Now run “mkdir ~/acd” followed by “encfs ~/amazon_cloud_drive ~/acd” enter your passphrase and done!  Now you can place whatever files you want into ~/acd/  and it’ll be stored to your Amazon Cloud Drive encrypted.

EXAMPLE

So below you’ll see in “/amazon_cloud_drive” there are the Documents/Pictures/Videos folders Amazon automatically created for us but there are 2 folders that have strange characters, even the folders/filenames are encrypted.  When I look in /acd  I will see that those 2 encrypted folders are backups/ and photos/  etc. etc. it makes sense if you look at it/think about it. The bottom line is, it works. Amazon has no idea what those files or folders are, safe from prying eyes. Again, I have nothing to hide, it’s the principle of it all that gets to me. They don’t need to see photos of my children, or backups of a computer I had 3 years ago.

# acdcli mount /amazon_cloud_drive
# encfs mount /amazon_cloud_drive /acd
Password: ***********************

# ls /amazon_cloud_drive
Documents/
Pictures/
SoDvpAGY4PDKDLszKyLiG-3A/
Videos/
WkL1wU6ZrKhDuGnQWakyZE2q/

# ls /amazon_cloud_drive/SoDvpAGY4PDKDLszKyLiG-3A
08dKwABwrt8jqeJgHys/
NvZd KedFXEq5dj9HcP2f6zaD4nXI/
0d8tnRvFHXMegGZsgyTWxODy

# ls /acd
backups/
photos/

# ls /acd/photos
Family2010/
Family2011/
myavatar.jpg

SPEED

So what kind of speed am I getting? Well… right now I have 2 servers pushing my files to the Cloud Drive. One server is on a 1gbps connection (it’s in Germany and tends to have speed and packet loss issues) and it’s consistently uploading at around 30mbps. My other server is uploading to the Cloud Drive, at the same time, using a 100mbps connection (but in the U.S) and it’s able to consistently upload around 45mbps. So it’s pretty good in general. It is taking several weeks to upload 5 Gigabytes but I don’t mind. I’m using rsync to sync the data and afterwards I’ll have a cronjob run rsync once a day to sync only the changes.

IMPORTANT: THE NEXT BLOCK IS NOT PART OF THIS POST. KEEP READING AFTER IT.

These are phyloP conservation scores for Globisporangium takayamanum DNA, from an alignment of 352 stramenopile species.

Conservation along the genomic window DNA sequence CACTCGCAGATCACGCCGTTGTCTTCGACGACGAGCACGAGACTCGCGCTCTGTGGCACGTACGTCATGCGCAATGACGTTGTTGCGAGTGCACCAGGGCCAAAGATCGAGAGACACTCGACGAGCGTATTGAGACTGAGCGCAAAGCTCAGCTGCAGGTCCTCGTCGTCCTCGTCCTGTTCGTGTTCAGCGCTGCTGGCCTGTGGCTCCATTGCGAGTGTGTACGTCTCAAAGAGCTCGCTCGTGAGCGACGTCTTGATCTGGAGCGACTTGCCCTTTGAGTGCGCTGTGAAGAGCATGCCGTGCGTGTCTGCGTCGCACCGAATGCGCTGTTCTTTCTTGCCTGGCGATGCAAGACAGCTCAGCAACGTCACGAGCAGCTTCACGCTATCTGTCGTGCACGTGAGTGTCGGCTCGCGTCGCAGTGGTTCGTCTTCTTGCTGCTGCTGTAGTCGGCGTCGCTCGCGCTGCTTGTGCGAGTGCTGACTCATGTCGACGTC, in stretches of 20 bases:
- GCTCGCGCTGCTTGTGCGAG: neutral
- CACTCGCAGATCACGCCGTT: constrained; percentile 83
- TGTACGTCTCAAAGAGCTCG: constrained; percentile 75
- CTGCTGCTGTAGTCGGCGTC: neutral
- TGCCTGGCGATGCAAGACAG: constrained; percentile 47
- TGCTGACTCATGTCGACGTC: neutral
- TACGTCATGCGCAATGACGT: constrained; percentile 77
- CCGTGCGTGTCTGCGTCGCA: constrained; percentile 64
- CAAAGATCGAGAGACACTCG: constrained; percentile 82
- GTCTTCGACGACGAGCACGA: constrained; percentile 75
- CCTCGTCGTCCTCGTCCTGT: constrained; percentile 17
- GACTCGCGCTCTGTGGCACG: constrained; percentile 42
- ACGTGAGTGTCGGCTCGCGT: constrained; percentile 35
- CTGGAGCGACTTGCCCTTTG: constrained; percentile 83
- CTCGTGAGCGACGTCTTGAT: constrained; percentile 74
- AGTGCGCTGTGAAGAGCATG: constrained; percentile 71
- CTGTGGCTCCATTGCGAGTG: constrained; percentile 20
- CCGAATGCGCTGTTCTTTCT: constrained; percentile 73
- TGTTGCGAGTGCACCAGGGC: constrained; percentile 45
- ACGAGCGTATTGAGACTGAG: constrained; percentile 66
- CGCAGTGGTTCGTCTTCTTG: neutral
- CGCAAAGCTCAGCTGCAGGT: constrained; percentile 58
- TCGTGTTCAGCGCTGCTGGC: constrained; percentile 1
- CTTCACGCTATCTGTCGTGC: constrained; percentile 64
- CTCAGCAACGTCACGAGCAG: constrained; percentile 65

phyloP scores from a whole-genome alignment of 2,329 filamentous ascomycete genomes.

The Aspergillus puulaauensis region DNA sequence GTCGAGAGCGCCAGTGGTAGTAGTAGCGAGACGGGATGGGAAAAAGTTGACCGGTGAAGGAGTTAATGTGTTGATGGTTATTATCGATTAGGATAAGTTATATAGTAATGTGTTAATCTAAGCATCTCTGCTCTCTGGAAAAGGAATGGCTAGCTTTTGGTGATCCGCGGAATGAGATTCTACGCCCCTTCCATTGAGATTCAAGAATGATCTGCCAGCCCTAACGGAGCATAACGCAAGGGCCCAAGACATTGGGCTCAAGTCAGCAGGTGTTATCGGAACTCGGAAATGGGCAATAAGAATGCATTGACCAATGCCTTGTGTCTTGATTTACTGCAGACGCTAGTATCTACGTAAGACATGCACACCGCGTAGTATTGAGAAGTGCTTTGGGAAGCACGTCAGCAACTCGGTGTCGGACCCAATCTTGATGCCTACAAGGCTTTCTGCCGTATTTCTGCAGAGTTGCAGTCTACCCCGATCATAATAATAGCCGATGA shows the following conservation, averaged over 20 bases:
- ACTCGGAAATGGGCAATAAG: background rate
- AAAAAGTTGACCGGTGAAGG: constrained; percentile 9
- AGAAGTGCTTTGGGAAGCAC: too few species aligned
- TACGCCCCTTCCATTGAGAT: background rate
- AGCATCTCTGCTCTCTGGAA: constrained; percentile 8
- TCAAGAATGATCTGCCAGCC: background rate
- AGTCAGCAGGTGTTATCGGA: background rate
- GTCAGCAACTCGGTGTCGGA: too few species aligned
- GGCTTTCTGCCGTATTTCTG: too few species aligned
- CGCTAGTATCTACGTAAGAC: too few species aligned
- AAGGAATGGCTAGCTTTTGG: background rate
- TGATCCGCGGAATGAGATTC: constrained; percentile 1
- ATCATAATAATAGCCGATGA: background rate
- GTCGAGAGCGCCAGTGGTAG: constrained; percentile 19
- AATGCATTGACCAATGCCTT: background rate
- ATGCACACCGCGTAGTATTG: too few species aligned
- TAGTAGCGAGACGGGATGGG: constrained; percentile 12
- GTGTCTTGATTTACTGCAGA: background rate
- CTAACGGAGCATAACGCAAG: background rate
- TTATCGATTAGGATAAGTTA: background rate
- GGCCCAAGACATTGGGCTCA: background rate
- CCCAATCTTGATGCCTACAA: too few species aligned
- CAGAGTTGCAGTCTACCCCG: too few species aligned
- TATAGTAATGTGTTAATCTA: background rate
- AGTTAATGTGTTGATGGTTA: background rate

For download speed, I’m getting close to double the upload speed. 60mbps from Germany and 90mbps from the U.S server. That 90mbps may be able to go faster but remember, I’m only on a 100/100 connection. So… not bad! Technically it’s fast enough to stream video off of. Theoretically you could put Plex on your server, point it to the ~/acd/ folder to where you personal family videos and photos are, and then you could access those personal photos/videos of your family from anywhere.

CAVEATS